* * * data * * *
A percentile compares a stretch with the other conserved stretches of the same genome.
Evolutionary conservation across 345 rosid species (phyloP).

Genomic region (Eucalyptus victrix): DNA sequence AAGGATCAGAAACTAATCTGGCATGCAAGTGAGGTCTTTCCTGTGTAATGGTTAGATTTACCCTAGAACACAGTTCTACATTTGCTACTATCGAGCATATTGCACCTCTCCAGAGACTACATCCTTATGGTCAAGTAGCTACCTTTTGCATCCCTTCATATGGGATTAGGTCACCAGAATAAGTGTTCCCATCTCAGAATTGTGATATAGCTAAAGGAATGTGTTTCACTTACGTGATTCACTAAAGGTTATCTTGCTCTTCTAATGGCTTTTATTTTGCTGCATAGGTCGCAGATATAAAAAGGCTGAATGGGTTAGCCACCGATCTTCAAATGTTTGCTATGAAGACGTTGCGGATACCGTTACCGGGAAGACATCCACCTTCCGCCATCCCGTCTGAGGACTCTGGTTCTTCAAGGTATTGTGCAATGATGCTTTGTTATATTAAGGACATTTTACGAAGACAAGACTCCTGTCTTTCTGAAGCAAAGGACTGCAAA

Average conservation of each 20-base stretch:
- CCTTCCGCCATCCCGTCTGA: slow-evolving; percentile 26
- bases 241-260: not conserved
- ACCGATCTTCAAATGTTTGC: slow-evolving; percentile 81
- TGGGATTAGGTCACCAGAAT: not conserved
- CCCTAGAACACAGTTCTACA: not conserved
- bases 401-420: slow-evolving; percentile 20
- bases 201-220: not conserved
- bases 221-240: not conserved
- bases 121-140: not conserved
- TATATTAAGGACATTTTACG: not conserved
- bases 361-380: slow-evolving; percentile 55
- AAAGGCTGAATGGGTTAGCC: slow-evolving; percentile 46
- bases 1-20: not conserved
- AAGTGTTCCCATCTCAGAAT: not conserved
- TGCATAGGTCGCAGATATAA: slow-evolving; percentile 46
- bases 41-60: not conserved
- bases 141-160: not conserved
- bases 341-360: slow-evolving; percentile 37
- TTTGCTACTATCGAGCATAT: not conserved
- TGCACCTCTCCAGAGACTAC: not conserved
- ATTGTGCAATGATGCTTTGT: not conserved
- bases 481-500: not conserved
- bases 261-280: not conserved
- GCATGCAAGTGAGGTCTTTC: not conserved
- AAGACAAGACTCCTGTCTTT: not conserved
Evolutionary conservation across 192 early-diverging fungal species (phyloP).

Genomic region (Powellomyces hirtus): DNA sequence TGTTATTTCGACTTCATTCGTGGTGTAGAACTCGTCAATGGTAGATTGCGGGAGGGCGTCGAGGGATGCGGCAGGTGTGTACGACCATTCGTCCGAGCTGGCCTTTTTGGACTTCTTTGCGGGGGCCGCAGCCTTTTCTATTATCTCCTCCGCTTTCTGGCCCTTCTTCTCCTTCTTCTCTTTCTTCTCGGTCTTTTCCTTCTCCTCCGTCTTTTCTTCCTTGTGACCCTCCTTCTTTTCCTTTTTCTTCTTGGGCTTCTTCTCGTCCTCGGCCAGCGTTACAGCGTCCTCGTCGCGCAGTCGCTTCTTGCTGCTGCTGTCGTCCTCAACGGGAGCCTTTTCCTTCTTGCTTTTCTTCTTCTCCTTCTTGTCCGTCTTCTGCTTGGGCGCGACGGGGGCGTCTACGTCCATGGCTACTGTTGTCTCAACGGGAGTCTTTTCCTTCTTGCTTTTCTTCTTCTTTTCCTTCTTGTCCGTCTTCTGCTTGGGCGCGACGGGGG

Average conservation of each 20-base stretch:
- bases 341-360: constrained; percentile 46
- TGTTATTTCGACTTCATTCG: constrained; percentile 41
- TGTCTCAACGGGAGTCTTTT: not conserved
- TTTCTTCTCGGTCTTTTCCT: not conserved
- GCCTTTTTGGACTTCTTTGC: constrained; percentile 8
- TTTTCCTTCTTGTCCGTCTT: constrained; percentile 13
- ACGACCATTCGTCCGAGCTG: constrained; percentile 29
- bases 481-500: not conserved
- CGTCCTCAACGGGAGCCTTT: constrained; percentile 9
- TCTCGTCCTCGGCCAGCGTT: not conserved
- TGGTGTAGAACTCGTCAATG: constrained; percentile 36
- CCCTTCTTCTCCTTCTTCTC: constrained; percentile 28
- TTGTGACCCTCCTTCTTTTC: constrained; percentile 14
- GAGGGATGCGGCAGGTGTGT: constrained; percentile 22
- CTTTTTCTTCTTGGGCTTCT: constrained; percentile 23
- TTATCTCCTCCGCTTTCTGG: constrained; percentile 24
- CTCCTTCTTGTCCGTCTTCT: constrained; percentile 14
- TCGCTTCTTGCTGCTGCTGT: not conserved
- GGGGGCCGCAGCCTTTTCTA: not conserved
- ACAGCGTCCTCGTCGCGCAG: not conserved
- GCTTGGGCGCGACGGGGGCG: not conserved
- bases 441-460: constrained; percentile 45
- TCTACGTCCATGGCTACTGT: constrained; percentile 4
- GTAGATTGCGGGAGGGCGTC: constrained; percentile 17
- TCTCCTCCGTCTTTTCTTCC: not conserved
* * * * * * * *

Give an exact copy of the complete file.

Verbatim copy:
A percentile compares a stretch with the other conserved stretches of the same genome.
Evolutionary conservation across 345 rosid species (phyloP).

Genomic region (Eucalyptus victrix): DNA sequence AAGGATCAGAAACTAATCTGGCATGCAAGTGAGGTCTTTCCTGTGTAATGGTTAGATTTACCCTAGAACACAGTTCTACATTTGCTACTATCGAGCATATTGCACCTCTCCAGAGACTACATCCTTATGGTCAAGTAGCTACCTTTTGCATCCCTTCATATGGGATTAGGTCACCAGAATAAGTGTTCCCATCTCAGAATTGTGATATAGCTAAAGGAATGTGTTTCACTTACGTGATTCACTAAAGGTTATCTTGCTCTTCTAATGGCTTTTATTTTGCTGCATAGGTCGCAGATATAAAAAGGCTGAATGGGTTAGCCACCGATCTTCAAATGTTTGCTATGAAGACGTTGCGGATACCGTTACCGGGAAGACATCCACCTTCCGCCATCCCGTCTGAGGACTCTGGTTCTTCAAGGTATTGTGCAATGATGCTTTGTTATATTAAGGACATTTTACGAAGACAAGACTCCTGTCTTTCTGAAGCAAAGGACTGCAAA

Average conservation of each 20-base stretch:
- CCTTCCGCCATCCCGTCTGA: slow-evolving; percentile 26
- bases 241-260: not conserved
- ACCGATCTTCAAATGTTTGC: slow-evolving; percentile 81
- TGGGATTAGGTCACCAGAAT: not conserved
- CCCTAGAACACAGTTCTACA: not conserved
- bases 401-420: slow-evolving; percentile 20
- bases 201-220: not conserved
- bases 221-240: not conserved
- bases 121-140: not conserved
- TATATTAAGGACATTTTACG: not conserved
- bases 361-380: slow-evolving; percentile 55
- AAAGGCTGAATGGGTTAGCC: slow-evolving; percentile 46
- bases 1-20: not conserved
- AAGTGTTCCCATCTCAGAAT: not conserved
- TGCATAGGTCGCAGATATAA: slow-evolving; percentile 46
- bases 41-60: not conserved
- bases 141-160: not conserved
- bases 341-360: slow-evolving; percentile 37
- TTTGCTACTATCGAGCATAT: not conserved
- TGCACCTCTCCAGAGACTAC: not conserved
- ATTGTGCAATGATGCTTTGT: not conserved
- bases 481-500: not conserved
- bases 261-280: not conserved
- GCATGCAAGTGAGGTCTTTC: not conserved
- AAGACAAGACTCCTGTCTTT: not conserved
Evolutionary conservation across 192 early-diverging fungal species (phyloP).

Genomic region (Powellomyces hirtus): DNA sequence TGTTATTTCGACTTCATTCGTGGTGTAGAACTCGTCAATGGTAGATTGCGGGAGGGCGTCGAGGGATGCGGCAGGTGTGTACGACCATTCGTCCGAGCTGGCCTTTTTGGACTTCTTTGCGGGGGCCGCAGCCTTTTCTATTATCTCCTCCGCTTTCTGGCCCTTCTTCTCCTTCTTCTCTTTCTTCTCGGTCTTTTCCTTCTCCTCCGTCTTTTCTTCCTTGTGACCCTCCTTCTTTTCCTTTTTCTTCTTGGGCTTCTTCTCGTCCTCGGCCAGCGTTACAGCGTCCTCGTCGCGCAGTCGCTTCTTGCTGCTGCTGTCGTCCTCAACGGGAGCCTTTTCCTTCTTGCTTTTCTTCTTCTCCTTCTTGTCCGTCTTCTGCTTGGGCGCGACGGGGGCGTCTACGTCCATGGCTACTGTTGTCTCAACGGGAGTCTTTTCCTTCTTGCTTTTCTTCTTCTTTTCCTTCTTGTCCGTCTTCTGCTTGGGCGCGACGGGGG

Average conservation of each 20-base stretch:
- bases 341-360: constrained; percentile 46
- TGTTATTTCGACTTCATTCG: constrained; percentile 41
- TGTCTCAACGGGAGTCTTTT: not conserved
- TTTCTTCTCGGTCTTTTCCT: not conserved
- GCCTTTTTGGACTTCTTTGC: constrained; percentile 8
- TTTTCCTTCTTGTCCGTCTT: constrained; percentile 13
- ACGACCATTCGTCCGAGCTG: constrained; percentile 29
- bases 481-500: not conserved
- CGTCCTCAACGGGAGCCTTT: constrained; percentile 9
- TCTCGTCCTCGGCCAGCGTT: not conserved
- TGGTGTAGAACTCGTCAATG: constrained; percentile 36
- CCCTTCTTCTCCTTCTTCTC: constrained; percentile 28
- TTGTGACCCTCCTTCTTTTC: constrained; percentile 14
- GAGGGATGCGGCAGGTGTGT: constrained; percentile 22
- CTTTTTCTTCTTGGGCTTCT: constrained; percentile 23
- TTATCTCCTCCGCTTTCTGG: constrained; percentile 24
- CTCCTTCTTGTCCGTCTTCT: constrained; percentile 14
- TCGCTTCTTGCTGCTGCTGT: not conserved
- GGGGGCCGCAGCCTTTTCTA: not conserved
- ACAGCGTCCTCGTCGCGCAG: not conserved
- GCTTGGGCGCGACGGGGGCG: not conserved
- bases 441-460: constrained; percentile 45
- TCTACGTCCATGGCTACTGT: constrained; percentile 4
- GTAGATTGCGGGAGGGCGTC: constrained; percentile 17
- TCTCCTCCGTCTTTTCTTCC: not conserved